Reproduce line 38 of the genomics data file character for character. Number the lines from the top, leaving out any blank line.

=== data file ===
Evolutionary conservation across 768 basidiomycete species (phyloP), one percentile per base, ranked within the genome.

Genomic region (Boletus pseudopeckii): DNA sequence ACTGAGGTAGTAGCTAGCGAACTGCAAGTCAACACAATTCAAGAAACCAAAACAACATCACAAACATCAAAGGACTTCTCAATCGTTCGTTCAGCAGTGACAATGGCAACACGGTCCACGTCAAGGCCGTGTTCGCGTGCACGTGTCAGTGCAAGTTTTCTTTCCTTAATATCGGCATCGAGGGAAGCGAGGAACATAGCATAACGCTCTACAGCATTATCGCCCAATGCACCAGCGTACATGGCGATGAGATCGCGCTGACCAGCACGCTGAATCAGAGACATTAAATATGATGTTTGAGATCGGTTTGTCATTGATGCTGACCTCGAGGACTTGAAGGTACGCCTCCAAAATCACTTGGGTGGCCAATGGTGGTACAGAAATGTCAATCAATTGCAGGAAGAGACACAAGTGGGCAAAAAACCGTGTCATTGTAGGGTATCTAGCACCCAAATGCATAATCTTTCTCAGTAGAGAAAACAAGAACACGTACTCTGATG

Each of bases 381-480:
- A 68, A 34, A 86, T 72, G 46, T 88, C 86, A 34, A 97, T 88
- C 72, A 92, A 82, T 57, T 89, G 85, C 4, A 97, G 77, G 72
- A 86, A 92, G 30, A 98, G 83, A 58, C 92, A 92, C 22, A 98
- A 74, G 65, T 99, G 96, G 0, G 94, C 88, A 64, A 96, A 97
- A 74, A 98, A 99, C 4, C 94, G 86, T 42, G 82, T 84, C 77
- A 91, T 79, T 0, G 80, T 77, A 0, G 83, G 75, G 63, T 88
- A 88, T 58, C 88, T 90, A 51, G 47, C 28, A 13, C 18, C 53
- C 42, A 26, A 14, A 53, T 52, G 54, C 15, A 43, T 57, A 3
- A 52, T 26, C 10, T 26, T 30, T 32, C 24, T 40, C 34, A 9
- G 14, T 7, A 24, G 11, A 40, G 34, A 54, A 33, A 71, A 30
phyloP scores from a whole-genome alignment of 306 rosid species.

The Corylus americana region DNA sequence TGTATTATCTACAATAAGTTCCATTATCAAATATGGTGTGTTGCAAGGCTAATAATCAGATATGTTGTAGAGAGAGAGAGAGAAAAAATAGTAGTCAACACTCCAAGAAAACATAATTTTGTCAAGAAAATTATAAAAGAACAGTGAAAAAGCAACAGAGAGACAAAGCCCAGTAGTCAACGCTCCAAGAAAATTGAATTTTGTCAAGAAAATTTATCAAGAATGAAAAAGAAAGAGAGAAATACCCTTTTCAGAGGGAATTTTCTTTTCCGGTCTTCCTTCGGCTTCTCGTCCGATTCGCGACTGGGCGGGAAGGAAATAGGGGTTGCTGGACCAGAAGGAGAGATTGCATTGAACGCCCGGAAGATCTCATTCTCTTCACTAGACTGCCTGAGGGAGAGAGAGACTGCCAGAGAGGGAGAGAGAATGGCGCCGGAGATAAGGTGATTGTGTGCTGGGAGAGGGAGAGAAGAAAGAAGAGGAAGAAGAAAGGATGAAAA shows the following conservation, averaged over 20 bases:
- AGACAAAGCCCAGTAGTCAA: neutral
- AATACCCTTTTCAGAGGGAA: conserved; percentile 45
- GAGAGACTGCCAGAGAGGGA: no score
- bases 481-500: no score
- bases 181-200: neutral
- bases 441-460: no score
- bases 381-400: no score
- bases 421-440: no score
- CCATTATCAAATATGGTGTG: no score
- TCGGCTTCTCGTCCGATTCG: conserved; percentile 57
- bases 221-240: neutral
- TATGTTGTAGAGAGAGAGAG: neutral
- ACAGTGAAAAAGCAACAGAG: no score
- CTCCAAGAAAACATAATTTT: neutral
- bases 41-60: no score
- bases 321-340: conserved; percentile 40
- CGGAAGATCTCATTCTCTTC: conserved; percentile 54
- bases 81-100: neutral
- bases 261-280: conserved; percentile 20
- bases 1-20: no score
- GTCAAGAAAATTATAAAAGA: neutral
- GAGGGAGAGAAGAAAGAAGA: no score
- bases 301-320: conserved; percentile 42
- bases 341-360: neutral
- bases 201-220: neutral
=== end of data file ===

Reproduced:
- bases 301-320: conserved; percentile 42